• Biscuit Joiner - I really dont use this very much
  • Basic electrical, plumbing, sheetrock, masonry tools
  • Laser level - works great for laying out floors, etc.
  • Automotive sissor jack - great for making things fit when they dont want to.

Custom Tools - ones I fabricated

  • 3' x 5' work bench.
  • Cutting sleds for the table saw - use this all the time, especially for large lots or repeative cuts
  • Wooden squares that can be clamped as guides for saws, routers, etc.
  • Special straight-edge for laying out and pre-shimming doors - saves a lot of time
  • A busted screwdriver ground down to a sharp tip, used as an awl, punch, drill pilot, etc. This takes the place of a real sharp pencil in many cases
  • Short saw horses that we use for painting, setting up low tables using planks. Well worth the time to make these.

Saturday, September 23, 2006

Pot Rack

We decided on a black anodized pot rack by Calphalon. It should match the other black items in the kitchen nicely (appilances, sink, desk).We found the rack on Amazon for $100, shipping included. The next best deal we could find was $140, plus shipping. In store prices were $160 to $200. I am amazed as how much cheaper it is. I will definately look at Amazon when buying other small stuff for the kitchen.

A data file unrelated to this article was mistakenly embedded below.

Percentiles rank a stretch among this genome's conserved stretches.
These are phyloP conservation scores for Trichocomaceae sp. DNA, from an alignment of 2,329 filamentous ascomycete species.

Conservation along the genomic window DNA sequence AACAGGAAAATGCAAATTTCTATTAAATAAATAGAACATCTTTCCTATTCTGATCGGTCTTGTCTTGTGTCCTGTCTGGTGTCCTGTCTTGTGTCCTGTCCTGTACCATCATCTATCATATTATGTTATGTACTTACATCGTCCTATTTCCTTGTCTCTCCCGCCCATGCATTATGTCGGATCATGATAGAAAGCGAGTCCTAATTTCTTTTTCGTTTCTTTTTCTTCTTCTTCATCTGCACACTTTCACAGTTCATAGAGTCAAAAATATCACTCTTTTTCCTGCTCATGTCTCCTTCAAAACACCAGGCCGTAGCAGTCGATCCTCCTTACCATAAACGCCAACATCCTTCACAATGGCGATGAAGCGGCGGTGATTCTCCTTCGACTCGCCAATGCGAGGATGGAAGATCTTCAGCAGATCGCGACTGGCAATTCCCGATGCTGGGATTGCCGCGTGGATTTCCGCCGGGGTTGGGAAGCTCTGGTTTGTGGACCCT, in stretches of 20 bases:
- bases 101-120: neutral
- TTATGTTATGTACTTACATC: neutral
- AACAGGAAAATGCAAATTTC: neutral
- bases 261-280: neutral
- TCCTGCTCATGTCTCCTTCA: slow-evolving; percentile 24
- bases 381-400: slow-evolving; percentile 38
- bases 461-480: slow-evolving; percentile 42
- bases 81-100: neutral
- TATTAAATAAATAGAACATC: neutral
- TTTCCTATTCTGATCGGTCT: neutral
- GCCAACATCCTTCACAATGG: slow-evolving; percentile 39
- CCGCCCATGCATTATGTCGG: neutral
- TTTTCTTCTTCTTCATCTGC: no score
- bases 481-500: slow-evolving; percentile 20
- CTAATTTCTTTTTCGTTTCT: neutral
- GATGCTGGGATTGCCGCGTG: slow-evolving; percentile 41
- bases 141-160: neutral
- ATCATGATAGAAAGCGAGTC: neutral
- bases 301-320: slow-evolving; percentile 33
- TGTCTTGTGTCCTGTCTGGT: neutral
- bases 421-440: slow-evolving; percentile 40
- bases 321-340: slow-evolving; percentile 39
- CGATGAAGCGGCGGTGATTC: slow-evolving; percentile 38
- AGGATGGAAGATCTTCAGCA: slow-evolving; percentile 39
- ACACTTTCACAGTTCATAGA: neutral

The dimensions are 56 long / 20 inches wide. The island is going to be 30 x 90. This will give enough space for pendant lights on each end. The pans should not hang outside the width of the island either - so no banged heads.

A pot rack over an island can create a "partition effect". I have read this, and experienced in in our last house. We are going to hand this one as high as possible to compensate for that.

Building Cabinets

I finally started assembling the cabinets today, working on the uppers. Uppers require the most care - they are at eye level, so everything needs to look really sharp, including the interiors.

We decided to make them 13.5 inches deep instead of 12. This will allow for both a 3 inch spice rack on the doors and a 10 inch lazy susan or pull out system. This is also what we estimated the max depth could be and allow my DW to be able to clearly see under them.

I needed to drill lots of little holes for the adjustable shelves (all the lowers will have pull-out shelves). I like to have them every inch, to allow for fine adjustment. I have done this on a drill press before with each hole marked, but it was a lot of work.